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How QA teams can build a culture of quality: 8 key routes

Shane Patrick Director of Quality Assurance, Jama Software

Achieving product quality is a major challenge for quality assurance (QA) teams across the tech industry. Creating a culture of quality throughout your organization and making it part of the organizational DNA is the only reliable method to ensure that quality targets are met. The benefits of creating a culture of quality at your organization extend far beyond simply testing the product. 

Companies with a strong culture of quality see 46% fewer mistakes than those without, according to Harvard Business Review. This translates into real business value: For every 5,000 employees, improving your quality culture can save up to $67 million.

While achieving a culture of quality at the organizational level is the ultimate objective (and not achievable by QA alone), here are best practices and actions that teams can follow to get closer to the goal.

1. Provide actionable data

Having solid metrics that are tied to true customer satisfaction indicators is a critical step in getting buy-in across the organization and will bring credibility to quality concerns or improve the satisfaction that customers have with the product. Tying these metrics to areas such as customer retention, upsell opportunities, customer churn, and revenue is also key. 

Many QA teams simply measure engineering effectiveness by find/fix rates, bug density, deferral rates, etc., but best-of-breed teams relate these measures to customer satisfaction indicators that will give the full picture of quality effectiveness. Simply measuring engineering effectiveness is a bean-counting approach that misses the objective of capturing the impact that quality has on the customers using your products.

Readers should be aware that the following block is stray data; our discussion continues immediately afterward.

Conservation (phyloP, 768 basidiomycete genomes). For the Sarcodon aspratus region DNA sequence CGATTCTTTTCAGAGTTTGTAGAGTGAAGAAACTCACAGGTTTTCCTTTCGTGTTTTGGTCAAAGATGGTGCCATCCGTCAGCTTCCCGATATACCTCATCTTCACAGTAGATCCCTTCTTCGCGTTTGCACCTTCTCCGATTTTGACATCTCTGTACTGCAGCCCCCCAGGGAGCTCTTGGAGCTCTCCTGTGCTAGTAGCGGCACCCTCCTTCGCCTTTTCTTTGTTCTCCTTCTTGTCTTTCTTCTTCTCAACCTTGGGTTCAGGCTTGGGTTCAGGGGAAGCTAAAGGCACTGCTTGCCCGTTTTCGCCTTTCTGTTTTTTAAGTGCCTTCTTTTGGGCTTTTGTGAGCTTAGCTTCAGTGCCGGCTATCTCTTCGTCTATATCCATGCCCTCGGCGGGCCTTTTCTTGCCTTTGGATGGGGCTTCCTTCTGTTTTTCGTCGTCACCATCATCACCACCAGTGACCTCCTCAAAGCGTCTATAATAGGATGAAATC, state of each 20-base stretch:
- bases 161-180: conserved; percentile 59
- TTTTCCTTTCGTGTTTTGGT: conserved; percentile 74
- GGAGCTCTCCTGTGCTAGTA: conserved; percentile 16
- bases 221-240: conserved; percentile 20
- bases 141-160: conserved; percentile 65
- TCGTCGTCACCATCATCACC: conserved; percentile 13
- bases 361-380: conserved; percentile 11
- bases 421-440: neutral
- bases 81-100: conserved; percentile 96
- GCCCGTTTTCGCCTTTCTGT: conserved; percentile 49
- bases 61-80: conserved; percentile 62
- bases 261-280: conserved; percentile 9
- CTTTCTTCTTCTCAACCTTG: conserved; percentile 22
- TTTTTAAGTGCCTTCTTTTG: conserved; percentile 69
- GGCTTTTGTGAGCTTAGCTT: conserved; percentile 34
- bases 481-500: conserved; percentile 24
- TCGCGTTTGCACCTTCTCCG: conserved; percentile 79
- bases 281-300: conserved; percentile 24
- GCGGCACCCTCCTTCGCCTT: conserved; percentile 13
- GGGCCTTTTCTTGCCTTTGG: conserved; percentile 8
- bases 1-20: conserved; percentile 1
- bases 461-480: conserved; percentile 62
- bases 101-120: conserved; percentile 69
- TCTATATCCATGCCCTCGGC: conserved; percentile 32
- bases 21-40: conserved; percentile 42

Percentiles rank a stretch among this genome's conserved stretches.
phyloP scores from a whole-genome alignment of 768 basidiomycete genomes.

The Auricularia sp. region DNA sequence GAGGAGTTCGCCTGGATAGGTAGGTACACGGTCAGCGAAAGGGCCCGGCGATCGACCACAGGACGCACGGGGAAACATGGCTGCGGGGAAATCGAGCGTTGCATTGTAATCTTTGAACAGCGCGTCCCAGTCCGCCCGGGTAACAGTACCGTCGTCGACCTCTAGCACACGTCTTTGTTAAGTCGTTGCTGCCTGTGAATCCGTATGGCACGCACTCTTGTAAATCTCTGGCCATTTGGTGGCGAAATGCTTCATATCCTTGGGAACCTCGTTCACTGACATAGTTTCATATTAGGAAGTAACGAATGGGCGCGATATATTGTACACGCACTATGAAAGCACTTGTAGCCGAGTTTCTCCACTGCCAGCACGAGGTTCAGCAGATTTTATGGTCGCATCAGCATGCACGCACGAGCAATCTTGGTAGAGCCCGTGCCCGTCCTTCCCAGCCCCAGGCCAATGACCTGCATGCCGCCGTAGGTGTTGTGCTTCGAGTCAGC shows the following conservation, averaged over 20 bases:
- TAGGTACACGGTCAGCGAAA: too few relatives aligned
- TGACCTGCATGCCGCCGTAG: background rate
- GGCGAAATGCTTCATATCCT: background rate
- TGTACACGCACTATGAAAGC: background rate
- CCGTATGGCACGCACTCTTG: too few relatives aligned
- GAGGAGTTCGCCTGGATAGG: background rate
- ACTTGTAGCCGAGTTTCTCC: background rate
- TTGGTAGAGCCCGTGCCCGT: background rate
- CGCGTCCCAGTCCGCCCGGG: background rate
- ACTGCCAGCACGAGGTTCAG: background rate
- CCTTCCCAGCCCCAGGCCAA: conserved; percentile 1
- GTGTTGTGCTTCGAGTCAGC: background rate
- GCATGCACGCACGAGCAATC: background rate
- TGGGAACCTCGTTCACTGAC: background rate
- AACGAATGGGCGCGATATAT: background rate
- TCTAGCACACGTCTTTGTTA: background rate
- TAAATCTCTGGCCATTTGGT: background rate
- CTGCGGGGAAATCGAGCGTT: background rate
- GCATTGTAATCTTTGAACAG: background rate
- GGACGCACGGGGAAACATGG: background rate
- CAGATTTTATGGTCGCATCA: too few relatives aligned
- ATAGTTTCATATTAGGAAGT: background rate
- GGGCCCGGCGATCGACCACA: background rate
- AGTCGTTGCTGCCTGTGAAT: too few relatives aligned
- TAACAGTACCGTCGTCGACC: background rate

2. Align stakeholders

Knowing who your stakeholders are and how they affect quality within their role is another major key to success. Providing actionable data to the right influencers will inform decision making that drives quality across the organization.

3. Participate in cross-functional meetings and processes

To have a voice in the organization, QA needs to be at the table for cross-functional meetings and processes such as:

Roadmap grooming and planning meetings

This is a great opportunity to ask question about code before it is implemented. The most efficient and productive opportunity to find bugs is before code is written. The secret to success is to ensure that code meets customers’ expectations and will be testable. Oftentimes, organizations think this involves too many opinions and perspectives and happens too early in the process. In reality, this is the best time to ask the questions that assure that quality will be achieved.  

The daily triage

Each day, have a cross-departmental meeting that includes folks from each functional group to decide how to deal with customer-affecting issues (escalations) or defects found by QA (based on internal testing) to decide if an immediate resolution is required. This team typically consists of support, QA, and product teams but should also include any functional group that hears or addresses quality concerns from customers.

Grooming team